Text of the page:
However, the American Council for an Energy-Efficient Economy reports that heat pumps may not provide enough heat in especially cold northern regions, resulting in a need for alternative fuel sources and higher bills. In addition, many homeowners may not be able to use the most efficient geothermal heat pump type, which requires digging a large trench near or under your home, according to the DOE.

Gas heat: cost to run

According to the EIA’s Electric Power Monthly report, the average cost of gas heat in for U.S. homeowners will average $611 for winter 2023-2024.

The Efficiency Maine Trust provides the following cost breakdown for gas heating systems:

Swipe to scroll horizontally
Fuel Type (Units)Cost per Unit DeliveredHeating SystemAnnual Cost
Natural Gas (therm)2.04 Natural Gas Boiler$ 2,267
Natural Gas (therm)2.04Natural Gas Room Heater$ 2,317
Natural Gas (therm)2.04Natural Gas Furnace$ 2,523
Row 3 - Cell 0 Row 3 - Cell 1 Row 3 - Cell 2 Row 3 - Cell 3

How fuel source affects home values

For homeowners worried about their home's resale value if they convert to efficient electric heat, there's good news. According to Remodeling magazine's 2023 Cost vs Value report, a conversion from fossil fuel heating and cooling sources to electric is the most valuable remodeling project a homeowner can do. These projects reap, on average, 103.5% value at resale relative to the cost. These estimates are based on a project that removes a fossil-fuel-burning furnace and fully installs an electric heat pump for heating and cooling a 2,000-square-foot home.

The verdict

The most common electric heat systems have higher monthly operating costs compared with the most common natural gas systems, according to the most recent U.S. government statistics. But efficient heat pumps will save you money, especially over the system's lifetime when compared to gas furnaces.

In some cases, geothermal electric heat pumps can save you money over the most cost-efficient natural gas boilers. They are generally more efficient than gas furnaces and use less source energy on average in moderate climates. However,  the more complicated geothermal heat pump systems aren't an option for homeowners without land for an underground trench.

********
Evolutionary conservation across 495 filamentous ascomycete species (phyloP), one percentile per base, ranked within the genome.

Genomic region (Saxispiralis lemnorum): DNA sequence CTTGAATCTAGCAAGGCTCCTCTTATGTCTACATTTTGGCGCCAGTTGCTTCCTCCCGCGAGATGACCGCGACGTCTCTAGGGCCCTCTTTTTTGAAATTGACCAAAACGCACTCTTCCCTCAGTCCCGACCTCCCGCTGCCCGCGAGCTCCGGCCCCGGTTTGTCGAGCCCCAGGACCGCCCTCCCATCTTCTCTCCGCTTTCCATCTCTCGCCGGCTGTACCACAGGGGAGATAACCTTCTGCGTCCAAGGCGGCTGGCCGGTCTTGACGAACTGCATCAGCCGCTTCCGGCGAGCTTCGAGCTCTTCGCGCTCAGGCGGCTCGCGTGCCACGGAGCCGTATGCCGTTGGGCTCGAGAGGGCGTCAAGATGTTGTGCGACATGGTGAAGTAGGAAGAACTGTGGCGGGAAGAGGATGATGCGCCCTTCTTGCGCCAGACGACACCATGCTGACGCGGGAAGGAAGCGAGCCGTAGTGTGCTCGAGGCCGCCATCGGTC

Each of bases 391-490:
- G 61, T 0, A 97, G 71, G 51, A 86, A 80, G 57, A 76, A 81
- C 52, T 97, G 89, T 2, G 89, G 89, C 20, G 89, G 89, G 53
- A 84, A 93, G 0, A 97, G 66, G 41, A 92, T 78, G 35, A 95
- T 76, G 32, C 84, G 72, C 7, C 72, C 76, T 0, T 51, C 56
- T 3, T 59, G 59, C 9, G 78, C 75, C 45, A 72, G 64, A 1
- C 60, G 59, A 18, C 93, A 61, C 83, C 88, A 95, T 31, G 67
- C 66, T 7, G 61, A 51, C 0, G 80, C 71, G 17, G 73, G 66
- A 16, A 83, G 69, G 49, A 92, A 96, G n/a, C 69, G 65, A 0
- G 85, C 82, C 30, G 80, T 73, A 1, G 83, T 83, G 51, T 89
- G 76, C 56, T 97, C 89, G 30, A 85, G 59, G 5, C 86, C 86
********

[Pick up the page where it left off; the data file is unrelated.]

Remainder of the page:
Electric heat pumps, especially when sweetened with tax credits that lower the cost of installation, are the best choice for many homes. Over the next decade, however, the cost of electricity may rise given the enormous strain on the nation's electricity supply. This heightened demand is driven largely by the huge amounts of electricity needed by artificial intelligence, cryptocurrency mining, data centers and clean technology factories. 

No matter your choice, you can also meaningfully lower your heating costs by doing a few important things.

For more energy-saving content, check out our home savings hub.

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Ellen Kennedy
Personal Finance Editor, Kiplinger.com

Ellen writes and edits personal finance stories, especially on credit cards and related products. She also covers the nexus between sustainability and personal finance. She was a manager and sustainability analyst at Calvert Investments for 15 years, focusing on climate change and consumer staples. She served on the sustainability councils of several Fortune 500 companies and led corporate engagements. Before joining Calvert, Ellen was a program officer for Winrock International, managing loans to alternative energy projects in Latin America. She earned a master’s from the U.C. Berkeley in international relations and Latin America. 

With contributions from